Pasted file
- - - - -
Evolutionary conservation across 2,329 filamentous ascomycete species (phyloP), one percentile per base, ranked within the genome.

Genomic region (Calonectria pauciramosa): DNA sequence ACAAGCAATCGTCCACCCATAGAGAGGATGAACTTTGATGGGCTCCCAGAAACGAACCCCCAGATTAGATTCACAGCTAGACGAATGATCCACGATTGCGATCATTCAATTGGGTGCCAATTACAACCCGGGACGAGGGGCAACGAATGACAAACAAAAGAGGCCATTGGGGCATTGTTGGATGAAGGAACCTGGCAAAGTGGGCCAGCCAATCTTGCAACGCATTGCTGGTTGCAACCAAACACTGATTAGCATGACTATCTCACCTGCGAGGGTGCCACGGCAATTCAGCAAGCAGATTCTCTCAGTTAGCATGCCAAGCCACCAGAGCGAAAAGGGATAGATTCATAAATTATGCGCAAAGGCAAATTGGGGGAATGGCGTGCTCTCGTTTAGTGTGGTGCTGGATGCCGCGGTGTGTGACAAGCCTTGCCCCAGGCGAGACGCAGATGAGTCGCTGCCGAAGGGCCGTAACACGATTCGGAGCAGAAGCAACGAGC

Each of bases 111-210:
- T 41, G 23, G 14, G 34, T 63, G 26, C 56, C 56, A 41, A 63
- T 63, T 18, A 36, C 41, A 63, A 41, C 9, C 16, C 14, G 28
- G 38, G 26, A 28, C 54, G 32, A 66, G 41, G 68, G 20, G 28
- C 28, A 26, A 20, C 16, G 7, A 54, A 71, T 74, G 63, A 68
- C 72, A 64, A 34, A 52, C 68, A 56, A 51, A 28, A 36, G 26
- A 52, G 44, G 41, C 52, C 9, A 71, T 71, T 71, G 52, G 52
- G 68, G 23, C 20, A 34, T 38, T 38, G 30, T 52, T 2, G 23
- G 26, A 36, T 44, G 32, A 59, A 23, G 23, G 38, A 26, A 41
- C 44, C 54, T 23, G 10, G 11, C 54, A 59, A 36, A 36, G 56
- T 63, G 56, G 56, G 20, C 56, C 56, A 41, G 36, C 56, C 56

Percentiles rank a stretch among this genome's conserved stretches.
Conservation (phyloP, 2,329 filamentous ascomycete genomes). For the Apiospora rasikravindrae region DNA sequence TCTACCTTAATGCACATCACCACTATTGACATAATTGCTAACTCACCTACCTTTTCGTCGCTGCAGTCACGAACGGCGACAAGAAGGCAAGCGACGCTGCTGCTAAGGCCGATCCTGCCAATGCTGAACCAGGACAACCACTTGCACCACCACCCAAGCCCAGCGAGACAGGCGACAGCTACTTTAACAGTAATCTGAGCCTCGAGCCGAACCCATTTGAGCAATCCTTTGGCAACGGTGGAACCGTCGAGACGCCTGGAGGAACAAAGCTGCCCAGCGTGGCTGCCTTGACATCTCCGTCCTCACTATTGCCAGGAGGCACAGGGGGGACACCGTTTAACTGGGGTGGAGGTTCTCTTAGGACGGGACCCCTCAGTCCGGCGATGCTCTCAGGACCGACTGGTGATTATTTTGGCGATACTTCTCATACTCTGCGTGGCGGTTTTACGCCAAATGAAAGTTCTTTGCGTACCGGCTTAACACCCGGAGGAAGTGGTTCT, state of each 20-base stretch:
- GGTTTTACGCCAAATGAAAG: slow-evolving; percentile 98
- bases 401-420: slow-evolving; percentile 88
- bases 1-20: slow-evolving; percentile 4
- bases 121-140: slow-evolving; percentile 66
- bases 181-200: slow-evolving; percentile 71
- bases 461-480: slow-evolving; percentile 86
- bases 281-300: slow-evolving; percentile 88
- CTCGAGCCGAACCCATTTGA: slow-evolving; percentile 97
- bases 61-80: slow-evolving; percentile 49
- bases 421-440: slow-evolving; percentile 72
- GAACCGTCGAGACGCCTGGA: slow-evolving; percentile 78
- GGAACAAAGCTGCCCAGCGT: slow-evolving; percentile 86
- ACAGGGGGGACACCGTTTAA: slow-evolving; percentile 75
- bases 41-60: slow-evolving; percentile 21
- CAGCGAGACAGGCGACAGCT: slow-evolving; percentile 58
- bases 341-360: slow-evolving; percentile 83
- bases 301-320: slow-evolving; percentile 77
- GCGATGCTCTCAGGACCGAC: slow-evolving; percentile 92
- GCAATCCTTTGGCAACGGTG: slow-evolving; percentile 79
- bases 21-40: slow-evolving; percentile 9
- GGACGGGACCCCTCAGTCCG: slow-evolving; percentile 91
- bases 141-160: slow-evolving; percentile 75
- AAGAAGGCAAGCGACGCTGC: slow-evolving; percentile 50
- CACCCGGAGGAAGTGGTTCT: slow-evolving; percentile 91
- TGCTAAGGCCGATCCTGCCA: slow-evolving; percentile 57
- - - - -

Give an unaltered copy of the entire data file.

Evolutionary conservation across 2,329 filamentous ascomycete species (phyloP), one percentile per base, ranked within the genome.

Genomic region (Calonectria pauciramosa): DNA sequence ACAAGCAATCGTCCACCCATAGAGAGGATGAACTTTGATGGGCTCCCAGAAACGAACCCCCAGATTAGATTCACAGCTAGACGAATGATCCACGATTGCGATCATTCAATTGGGTGCCAATTACAACCCGGGACGAGGGGCAACGAATGACAAACAAAAGAGGCCATTGGGGCATTGTTGGATGAAGGAACCTGGCAAAGTGGGCCAGCCAATCTTGCAACGCATTGCTGGTTGCAACCAAACACTGATTAGCATGACTATCTCACCTGCGAGGGTGCCACGGCAATTCAGCAAGCAGATTCTCTCAGTTAGCATGCCAAGCCACCAGAGCGAAAAGGGATAGATTCATAAATTATGCGCAAAGGCAAATTGGGGGAATGGCGTGCTCTCGTTTAGTGTGGTGCTGGATGCCGCGGTGTGTGACAAGCCTTGCCCCAGGCGAGACGCAGATGAGTCGCTGCCGAAGGGCCGTAACACGATTCGGAGCAGAAGCAACGAGC

Each of bases 111-210:
- T 41, G 23, G 14, G 34, T 63, G 26, C 56, C 56, A 41, A 63
- T 63, T 18, A 36, C 41, A 63, A 41, C 9, C 16, C 14, G 28
- G 38, G 26, A 28, C 54, G 32, A 66, G 41, G 68, G 20, G 28
- C 28, A 26, A 20, C 16, G 7, A 54, A 71, T 74, G 63, A 68
- C 72, A 64, A 34, A 52, C 68, A 56, A 51, A 28, A 36, G 26
- A 52, G 44, G 41, C 52, C 9, A 71, T 71, T 71, G 52, G 52
- G 68, G 23, C 20, A 34, T 38, T 38, G 30, T 52, T 2, G 23
- G 26, A 36, T 44, G 32, A 59, A 23, G 23, G 38, A 26, A 41
- C 44, C 54, T 23, G 10, G 11, C 54, A 59, A 36, A 36, G 56
- T 63, G 56, G 56, G 20, C 56, C 56, A 41, G 36, C 56, C 56

Percentiles rank a stretch among this genome's conserved stretches.
Conservation (phyloP, 2,329 filamentous ascomycete genomes). For the Apiospora rasikravindrae region DNA sequence TCTACCTTAATGCACATCACCACTATTGACATAATTGCTAACTCACCTACCTTTTCGTCGCTGCAGTCACGAACGGCGACAAGAAGGCAAGCGACGCTGCTGCTAAGGCCGATCCTGCCAATGCTGAACCAGGACAACCACTTGCACCACCACCCAAGCCCAGCGAGACAGGCGACAGCTACTTTAACAGTAATCTGAGCCTCGAGCCGAACCCATTTGAGCAATCCTTTGGCAACGGTGGAACCGTCGAGACGCCTGGAGGAACAAAGCTGCCCAGCGTGGCTGCCTTGACATCTCCGTCCTCACTATTGCCAGGAGGCACAGGGGGGACACCGTTTAACTGGGGTGGAGGTTCTCTTAGGACGGGACCCCTCAGTCCGGCGATGCTCTCAGGACCGACTGGTGATTATTTTGGCGATACTTCTCATACTCTGCGTGGCGGTTTTACGCCAAATGAAAGTTCTTTGCGTACCGGCTTAACACCCGGAGGAAGTGGTTCT, state of each 20-base stretch:
- GGTTTTACGCCAAATGAAAG: slow-evolving; percentile 98
- bases 401-420: slow-evolving; percentile 88
- bases 1-20: slow-evolving; percentile 4
- bases 121-140: slow-evolving; percentile 66
- bases 181-200: slow-evolving; percentile 71
- bases 461-480: slow-evolving; percentile 86
- bases 281-300: slow-evolving; percentile 88
- CTCGAGCCGAACCCATTTGA: slow-evolving; percentile 97
- bases 61-80: slow-evolving; percentile 49
- bases 421-440: slow-evolving; percentile 72
- GAACCGTCGAGACGCCTGGA: slow-evolving; percentile 78
- GGAACAAAGCTGCCCAGCGT: slow-evolving; percentile 86
- ACAGGGGGGACACCGTTTAA: slow-evolving; percentile 75
- bases 41-60: slow-evolving; percentile 21
- CAGCGAGACAGGCGACAGCT: slow-evolving; percentile 58
- bases 341-360: slow-evolving; percentile 83
- bases 301-320: slow-evolving; percentile 77
- GCGATGCTCTCAGGACCGAC: slow-evolving; percentile 92
- GCAATCCTTTGGCAACGGTG: slow-evolving; percentile 79
- bases 21-40: slow-evolving; percentile 9
- GGACGGGACCCCTCAGTCCG: slow-evolving; percentile 91
- bases 141-160: slow-evolving; percentile 75
- AAGAAGGCAAGCGACGCTGC: slow-evolving; percentile 50
- CACCCGGAGGAAGTGGTTCT: slow-evolving; percentile 91
- TGCTAAGGCCGATCCTGCCA: slow-evolving; percentile 57